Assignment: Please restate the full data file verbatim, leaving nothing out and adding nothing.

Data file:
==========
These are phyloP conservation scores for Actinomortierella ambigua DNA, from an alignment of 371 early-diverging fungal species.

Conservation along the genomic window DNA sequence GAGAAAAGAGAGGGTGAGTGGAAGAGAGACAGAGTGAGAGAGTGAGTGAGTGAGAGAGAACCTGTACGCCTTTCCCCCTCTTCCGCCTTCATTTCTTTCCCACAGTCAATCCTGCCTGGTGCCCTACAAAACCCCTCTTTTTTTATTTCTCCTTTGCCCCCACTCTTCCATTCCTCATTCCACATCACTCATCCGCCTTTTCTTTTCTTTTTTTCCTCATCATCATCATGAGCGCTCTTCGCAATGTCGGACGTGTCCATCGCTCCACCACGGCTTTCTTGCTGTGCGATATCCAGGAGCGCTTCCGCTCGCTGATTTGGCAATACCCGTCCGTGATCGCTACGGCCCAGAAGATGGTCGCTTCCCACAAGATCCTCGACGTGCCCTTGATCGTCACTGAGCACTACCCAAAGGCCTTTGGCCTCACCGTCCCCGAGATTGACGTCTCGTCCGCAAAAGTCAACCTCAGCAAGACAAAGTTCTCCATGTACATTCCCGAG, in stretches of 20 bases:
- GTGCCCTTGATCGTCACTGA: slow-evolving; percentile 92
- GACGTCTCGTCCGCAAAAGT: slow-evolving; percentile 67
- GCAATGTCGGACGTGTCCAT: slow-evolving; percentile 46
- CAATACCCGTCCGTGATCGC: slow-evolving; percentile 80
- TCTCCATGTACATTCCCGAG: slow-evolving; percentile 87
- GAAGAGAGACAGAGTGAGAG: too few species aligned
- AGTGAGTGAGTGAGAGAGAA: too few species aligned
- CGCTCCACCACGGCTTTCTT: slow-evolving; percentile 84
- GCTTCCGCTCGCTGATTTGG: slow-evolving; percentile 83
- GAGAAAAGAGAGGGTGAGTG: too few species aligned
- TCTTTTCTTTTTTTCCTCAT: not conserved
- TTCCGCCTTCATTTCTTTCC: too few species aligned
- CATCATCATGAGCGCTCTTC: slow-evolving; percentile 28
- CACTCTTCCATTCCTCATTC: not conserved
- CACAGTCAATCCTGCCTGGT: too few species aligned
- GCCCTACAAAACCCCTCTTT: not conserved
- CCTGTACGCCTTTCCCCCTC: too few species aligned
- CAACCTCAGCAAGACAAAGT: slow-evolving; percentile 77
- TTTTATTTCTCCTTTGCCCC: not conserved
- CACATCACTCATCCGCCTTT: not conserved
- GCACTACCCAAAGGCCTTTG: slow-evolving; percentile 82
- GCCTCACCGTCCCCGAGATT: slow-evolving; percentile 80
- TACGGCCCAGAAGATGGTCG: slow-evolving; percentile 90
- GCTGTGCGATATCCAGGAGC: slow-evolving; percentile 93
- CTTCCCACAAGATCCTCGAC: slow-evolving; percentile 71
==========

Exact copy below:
These are phyloP conservation scores for Actinomortierella ambigua DNA, from an alignment of 371 early-diverging fungal species.

Conservation along the genomic window DNA sequence GAGAAAAGAGAGGGTGAGTGGAAGAGAGACAGAGTGAGAGAGTGAGTGAGTGAGAGAGAACCTGTACGCCTTTCCCCCTCTTCCGCCTTCATTTCTTTCCCACAGTCAATCCTGCCTGGTGCCCTACAAAACCCCTCTTTTTTTATTTCTCCTTTGCCCCCACTCTTCCATTCCTCATTCCACATCACTCATCCGCCTTTTCTTTTCTTTTTTTCCTCATCATCATCATGAGCGCTCTTCGCAATGTCGGACGTGTCCATCGCTCCACCACGGCTTTCTTGCTGTGCGATATCCAGGAGCGCTTCCGCTCGCTGATTTGGCAATACCCGTCCGTGATCGCTACGGCCCAGAAGATGGTCGCTTCCCACAAGATCCTCGACGTGCCCTTGATCGTCACTGAGCACTACCCAAAGGCCTTTGGCCTCACCGTCCCCGAGATTGACGTCTCGTCCGCAAAAGTCAACCTCAGCAAGACAAAGTTCTCCATGTACATTCCCGAG, in stretches of 20 bases:
- GTGCCCTTGATCGTCACTGA: slow-evolving; percentile 92
- GACGTCTCGTCCGCAAAAGT: slow-evolving; percentile 67
- GCAATGTCGGACGTGTCCAT: slow-evolving; percentile 46
- CAATACCCGTCCGTGATCGC: slow-evolving; percentile 80
- TCTCCATGTACATTCCCGAG: slow-evolving; percentile 87
- GAAGAGAGACAGAGTGAGAG: too few species aligned
- AGTGAGTGAGTGAGAGAGAA: too few species aligned
- CGCTCCACCACGGCTTTCTT: slow-evolving; percentile 84
- GCTTCCGCTCGCTGATTTGG: slow-evolving; percentile 83
- GAGAAAAGAGAGGGTGAGTG: too few species aligned
- TCTTTTCTTTTTTTCCTCAT: not conserved
- TTCCGCCTTCATTTCTTTCC: too few species aligned
- CATCATCATGAGCGCTCTTC: slow-evolving; percentile 28
- CACTCTTCCATTCCTCATTC: not conserved
- CACAGTCAATCCTGCCTGGT: too few species aligned
- GCCCTACAAAACCCCTCTTT: not conserved
- CCTGTACGCCTTTCCCCCTC: too few species aligned
- CAACCTCAGCAAGACAAAGT: slow-evolving; percentile 77
- TTTTATTTCTCCTTTGCCCC: not conserved
- CACATCACTCATCCGCCTTT: not conserved
- GCACTACCCAAAGGCCTTTG: slow-evolving; percentile 82
- GCCTCACCGTCCCCGAGATT: slow-evolving; percentile 80
- TACGGCCCAGAAGATGGTCG: slow-evolving; percentile 90
- GCTGTGCGATATCCAGGAGC: slow-evolving; percentile 93
- CTTCCCACAAGATCCTCGAC: slow-evolving; percentile 71